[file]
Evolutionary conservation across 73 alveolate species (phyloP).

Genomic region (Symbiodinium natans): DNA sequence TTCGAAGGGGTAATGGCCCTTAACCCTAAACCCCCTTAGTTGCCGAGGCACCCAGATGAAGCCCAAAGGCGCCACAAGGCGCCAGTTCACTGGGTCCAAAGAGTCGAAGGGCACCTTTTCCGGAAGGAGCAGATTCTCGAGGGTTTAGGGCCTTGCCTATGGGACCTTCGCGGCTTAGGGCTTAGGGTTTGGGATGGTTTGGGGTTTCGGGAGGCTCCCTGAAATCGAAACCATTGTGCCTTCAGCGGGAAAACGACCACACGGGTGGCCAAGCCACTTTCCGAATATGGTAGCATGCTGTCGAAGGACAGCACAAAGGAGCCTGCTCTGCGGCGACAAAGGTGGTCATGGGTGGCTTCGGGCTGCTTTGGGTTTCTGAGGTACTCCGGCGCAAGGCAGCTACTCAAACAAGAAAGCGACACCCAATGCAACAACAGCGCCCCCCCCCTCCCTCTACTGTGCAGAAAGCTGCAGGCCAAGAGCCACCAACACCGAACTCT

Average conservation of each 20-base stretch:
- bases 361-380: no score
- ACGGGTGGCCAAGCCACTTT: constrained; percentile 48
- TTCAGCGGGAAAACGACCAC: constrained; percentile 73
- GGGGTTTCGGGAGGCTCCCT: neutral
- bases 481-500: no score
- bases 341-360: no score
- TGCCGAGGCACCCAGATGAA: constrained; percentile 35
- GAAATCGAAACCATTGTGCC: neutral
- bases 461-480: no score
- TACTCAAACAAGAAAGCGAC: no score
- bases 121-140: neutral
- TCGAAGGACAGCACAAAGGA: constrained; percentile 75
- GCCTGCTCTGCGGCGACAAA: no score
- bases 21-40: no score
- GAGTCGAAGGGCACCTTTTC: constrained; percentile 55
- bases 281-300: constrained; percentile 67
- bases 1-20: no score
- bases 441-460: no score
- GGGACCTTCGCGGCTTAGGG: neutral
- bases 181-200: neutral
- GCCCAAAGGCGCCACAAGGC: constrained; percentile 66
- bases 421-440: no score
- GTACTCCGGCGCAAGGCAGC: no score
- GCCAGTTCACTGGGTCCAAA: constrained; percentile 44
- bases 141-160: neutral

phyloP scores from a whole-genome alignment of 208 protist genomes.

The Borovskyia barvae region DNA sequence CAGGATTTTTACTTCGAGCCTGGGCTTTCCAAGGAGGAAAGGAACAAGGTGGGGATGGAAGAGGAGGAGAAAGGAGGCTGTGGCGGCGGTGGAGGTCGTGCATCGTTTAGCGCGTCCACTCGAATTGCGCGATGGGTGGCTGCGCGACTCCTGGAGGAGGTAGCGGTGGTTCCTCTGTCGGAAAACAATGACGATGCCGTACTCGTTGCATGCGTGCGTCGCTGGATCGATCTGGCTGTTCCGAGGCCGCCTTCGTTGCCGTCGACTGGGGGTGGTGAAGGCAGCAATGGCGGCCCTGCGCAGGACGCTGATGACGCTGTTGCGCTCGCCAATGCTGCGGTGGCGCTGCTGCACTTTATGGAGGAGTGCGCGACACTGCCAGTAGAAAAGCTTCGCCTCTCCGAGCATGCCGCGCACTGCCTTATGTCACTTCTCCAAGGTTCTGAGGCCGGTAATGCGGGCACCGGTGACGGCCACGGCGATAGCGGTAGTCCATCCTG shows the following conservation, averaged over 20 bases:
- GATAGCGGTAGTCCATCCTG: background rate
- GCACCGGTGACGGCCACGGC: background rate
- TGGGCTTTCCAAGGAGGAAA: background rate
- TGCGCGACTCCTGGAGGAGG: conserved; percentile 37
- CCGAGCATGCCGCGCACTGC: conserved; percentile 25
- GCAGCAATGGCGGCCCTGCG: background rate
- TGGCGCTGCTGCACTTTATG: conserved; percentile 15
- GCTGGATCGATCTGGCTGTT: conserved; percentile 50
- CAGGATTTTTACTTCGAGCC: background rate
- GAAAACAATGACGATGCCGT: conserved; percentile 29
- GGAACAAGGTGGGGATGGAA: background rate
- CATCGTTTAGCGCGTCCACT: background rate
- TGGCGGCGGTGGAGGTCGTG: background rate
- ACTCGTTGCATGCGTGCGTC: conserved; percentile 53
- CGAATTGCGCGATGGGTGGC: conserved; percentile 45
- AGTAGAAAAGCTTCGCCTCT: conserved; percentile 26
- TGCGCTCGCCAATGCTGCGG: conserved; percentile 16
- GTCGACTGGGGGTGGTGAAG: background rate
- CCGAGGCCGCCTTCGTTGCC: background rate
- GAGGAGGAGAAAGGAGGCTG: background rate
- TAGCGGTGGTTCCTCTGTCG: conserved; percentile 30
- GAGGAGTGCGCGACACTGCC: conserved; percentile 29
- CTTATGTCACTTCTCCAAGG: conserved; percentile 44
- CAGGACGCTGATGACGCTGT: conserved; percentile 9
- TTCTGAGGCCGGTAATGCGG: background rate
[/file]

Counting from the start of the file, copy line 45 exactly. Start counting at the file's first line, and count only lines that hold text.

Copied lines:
- CGAATTGCGCGATGGGTGGC: conserved; percentile 45